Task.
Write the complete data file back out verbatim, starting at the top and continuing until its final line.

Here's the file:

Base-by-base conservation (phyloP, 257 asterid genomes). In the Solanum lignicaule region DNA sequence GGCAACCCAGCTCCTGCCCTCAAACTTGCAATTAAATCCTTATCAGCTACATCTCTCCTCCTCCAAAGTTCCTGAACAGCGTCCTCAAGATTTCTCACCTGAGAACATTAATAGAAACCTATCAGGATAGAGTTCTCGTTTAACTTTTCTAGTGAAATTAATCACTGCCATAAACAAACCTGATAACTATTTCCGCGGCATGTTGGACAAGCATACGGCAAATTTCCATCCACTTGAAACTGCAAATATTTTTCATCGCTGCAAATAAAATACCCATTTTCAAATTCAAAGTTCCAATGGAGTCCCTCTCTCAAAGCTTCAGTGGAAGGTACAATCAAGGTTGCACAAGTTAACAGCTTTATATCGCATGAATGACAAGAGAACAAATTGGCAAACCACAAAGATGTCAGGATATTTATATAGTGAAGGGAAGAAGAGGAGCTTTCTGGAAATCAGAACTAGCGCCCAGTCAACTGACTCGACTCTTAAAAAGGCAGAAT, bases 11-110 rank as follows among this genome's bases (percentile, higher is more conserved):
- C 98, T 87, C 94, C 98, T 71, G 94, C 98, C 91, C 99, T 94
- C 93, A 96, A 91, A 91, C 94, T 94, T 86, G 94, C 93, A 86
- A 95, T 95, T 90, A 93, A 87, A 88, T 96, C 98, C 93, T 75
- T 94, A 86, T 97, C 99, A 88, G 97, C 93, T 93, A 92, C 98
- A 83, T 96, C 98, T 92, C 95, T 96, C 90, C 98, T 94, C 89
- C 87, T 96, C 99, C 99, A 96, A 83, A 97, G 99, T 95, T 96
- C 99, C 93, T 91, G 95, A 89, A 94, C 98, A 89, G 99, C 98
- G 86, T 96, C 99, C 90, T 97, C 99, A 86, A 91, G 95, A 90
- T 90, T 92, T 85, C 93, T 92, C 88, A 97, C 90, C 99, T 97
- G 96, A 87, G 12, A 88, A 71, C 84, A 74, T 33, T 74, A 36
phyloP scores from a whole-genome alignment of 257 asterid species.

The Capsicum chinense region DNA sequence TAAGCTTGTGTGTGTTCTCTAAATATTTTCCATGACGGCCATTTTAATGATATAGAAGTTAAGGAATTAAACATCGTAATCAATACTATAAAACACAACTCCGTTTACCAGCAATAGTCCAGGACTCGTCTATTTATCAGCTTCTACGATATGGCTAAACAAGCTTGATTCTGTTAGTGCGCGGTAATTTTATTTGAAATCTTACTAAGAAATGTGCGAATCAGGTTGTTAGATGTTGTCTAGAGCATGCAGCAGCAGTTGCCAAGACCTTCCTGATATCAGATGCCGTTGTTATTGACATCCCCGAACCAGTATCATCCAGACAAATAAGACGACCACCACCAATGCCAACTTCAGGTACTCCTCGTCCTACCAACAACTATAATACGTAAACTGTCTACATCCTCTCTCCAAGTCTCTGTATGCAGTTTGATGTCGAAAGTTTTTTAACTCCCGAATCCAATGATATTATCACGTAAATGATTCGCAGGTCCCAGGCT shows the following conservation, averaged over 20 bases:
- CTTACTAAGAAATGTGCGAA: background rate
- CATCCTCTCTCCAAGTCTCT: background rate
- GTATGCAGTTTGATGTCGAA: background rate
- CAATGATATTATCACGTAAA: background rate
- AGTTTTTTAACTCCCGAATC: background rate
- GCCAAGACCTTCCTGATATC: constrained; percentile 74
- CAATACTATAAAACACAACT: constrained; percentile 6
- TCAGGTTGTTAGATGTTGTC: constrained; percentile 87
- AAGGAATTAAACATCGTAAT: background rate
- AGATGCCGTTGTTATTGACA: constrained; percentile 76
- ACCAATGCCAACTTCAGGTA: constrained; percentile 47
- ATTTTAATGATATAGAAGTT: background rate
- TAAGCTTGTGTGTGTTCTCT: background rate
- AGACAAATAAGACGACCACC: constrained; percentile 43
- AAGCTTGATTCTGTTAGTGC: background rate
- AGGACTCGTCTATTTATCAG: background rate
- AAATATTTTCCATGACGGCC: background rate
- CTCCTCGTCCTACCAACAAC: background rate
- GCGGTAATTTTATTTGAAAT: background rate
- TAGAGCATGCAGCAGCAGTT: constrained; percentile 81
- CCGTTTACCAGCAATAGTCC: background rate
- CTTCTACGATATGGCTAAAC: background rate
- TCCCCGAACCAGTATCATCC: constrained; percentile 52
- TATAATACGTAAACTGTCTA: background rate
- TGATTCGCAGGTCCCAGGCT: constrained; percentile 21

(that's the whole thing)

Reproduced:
Base-by-base conservation (phyloP, 257 asterid genomes). In the Solanum lignicaule region DNA sequence GGCAACCCAGCTCCTGCCCTCAAACTTGCAATTAAATCCTTATCAGCTACATCTCTCCTCCTCCAAAGTTCCTGAACAGCGTCCTCAAGATTTCTCACCTGAGAACATTAATAGAAACCTATCAGGATAGAGTTCTCGTTTAACTTTTCTAGTGAAATTAATCACTGCCATAAACAAACCTGATAACTATTTCCGCGGCATGTTGGACAAGCATACGGCAAATTTCCATCCACTTGAAACTGCAAATATTTTTCATCGCTGCAAATAAAATACCCATTTTCAAATTCAAAGTTCCAATGGAGTCCCTCTCTCAAAGCTTCAGTGGAAGGTACAATCAAGGTTGCACAAGTTAACAGCTTTATATCGCATGAATGACAAGAGAACAAATTGGCAAACCACAAAGATGTCAGGATATTTATATAGTGAAGGGAAGAAGAGGAGCTTTCTGGAAATCAGAACTAGCGCCCAGTCAACTGACTCGACTCTTAAAAAGGCAGAAT, bases 11-110 rank as follows among this genome's bases (percentile, higher is more conserved):
- C 98, T 87, C 94, C 98, T 71, G 94, C 98, C 91, C 99, T 94
- C 93, A 96, A 91, A 91, C 94, T 94, T 86, G 94, C 93, A 86
- A 95, T 95, T 90, A 93, A 87, A 88, T 96, C 98, C 93, T 75
- T 94, A 86, T 97, C 99, A 88, G 97, C 93, T 93, A 92, C 98
- A 83, T 96, C 98, T 92, C 95, T 96, C 90, C 98, T 94, C 89
- C 87, T 96, C 99, C 99, A 96, A 83, A 97, G 99, T 95, T 96
- C 99, C 93, T 91, G 95, A 89, A 94, C 98, A 89, G 99, C 98
- G 86, T 96, C 99, C 90, T 97, C 99, A 86, A 91, G 95, A 90
- T 90, T 92, T 85, C 93, T 92, C 88, A 97, C 90, C 99, T 97
- G 96, A 87, G 12, A 88, A 71, C 84, A 74, T 33, T 74, A 36
phyloP scores from a whole-genome alignment of 257 asterid species.

The Capsicum chinense region DNA sequence TAAGCTTGTGTGTGTTCTCTAAATATTTTCCATGACGGCCATTTTAATGATATAGAAGTTAAGGAATTAAACATCGTAATCAATACTATAAAACACAACTCCGTTTACCAGCAATAGTCCAGGACTCGTCTATTTATCAGCTTCTACGATATGGCTAAACAAGCTTGATTCTGTTAGTGCGCGGTAATTTTATTTGAAATCTTACTAAGAAATGTGCGAATCAGGTTGTTAGATGTTGTCTAGAGCATGCAGCAGCAGTTGCCAAGACCTTCCTGATATCAGATGCCGTTGTTATTGACATCCCCGAACCAGTATCATCCAGACAAATAAGACGACCACCACCAATGCCAACTTCAGGTACTCCTCGTCCTACCAACAACTATAATACGTAAACTGTCTACATCCTCTCTCCAAGTCTCTGTATGCAGTTTGATGTCGAAAGTTTTTTAACTCCCGAATCCAATGATATTATCACGTAAATGATTCGCAGGTCCCAGGCT shows the following conservation, averaged over 20 bases:
- CTTACTAAGAAATGTGCGAA: background rate
- CATCCTCTCTCCAAGTCTCT: background rate
- GTATGCAGTTTGATGTCGAA: background rate
- CAATGATATTATCACGTAAA: background rate
- AGTTTTTTAACTCCCGAATC: background rate
- GCCAAGACCTTCCTGATATC: constrained; percentile 74
- CAATACTATAAAACACAACT: constrained; percentile 6
- TCAGGTTGTTAGATGTTGTC: constrained; percentile 87
- AAGGAATTAAACATCGTAAT: background rate
- AGATGCCGTTGTTATTGACA: constrained; percentile 76
- ACCAATGCCAACTTCAGGTA: constrained; percentile 47
- ATTTTAATGATATAGAAGTT: background rate
- TAAGCTTGTGTGTGTTCTCT: background rate
- AGACAAATAAGACGACCACC: constrained; percentile 43
- AAGCTTGATTCTGTTAGTGC: background rate
- AGGACTCGTCTATTTATCAG: background rate
- AAATATTTTCCATGACGGCC: background rate
- CTCCTCGTCCTACCAACAAC: background rate
- GCGGTAATTTTATTTGAAAT: background rate
- TAGAGCATGCAGCAGCAGTT: constrained; percentile 81
- CCGTTTACCAGCAATAGTCC: background rate
- CTTCTACGATATGGCTAAAC: background rate
- TCCCCGAACCAGTATCATCC: constrained; percentile 52
- TATAATACGTAAACTGTCTA: background rate
- TGATTCGCAGGTCCCAGGCT: constrained; percentile 21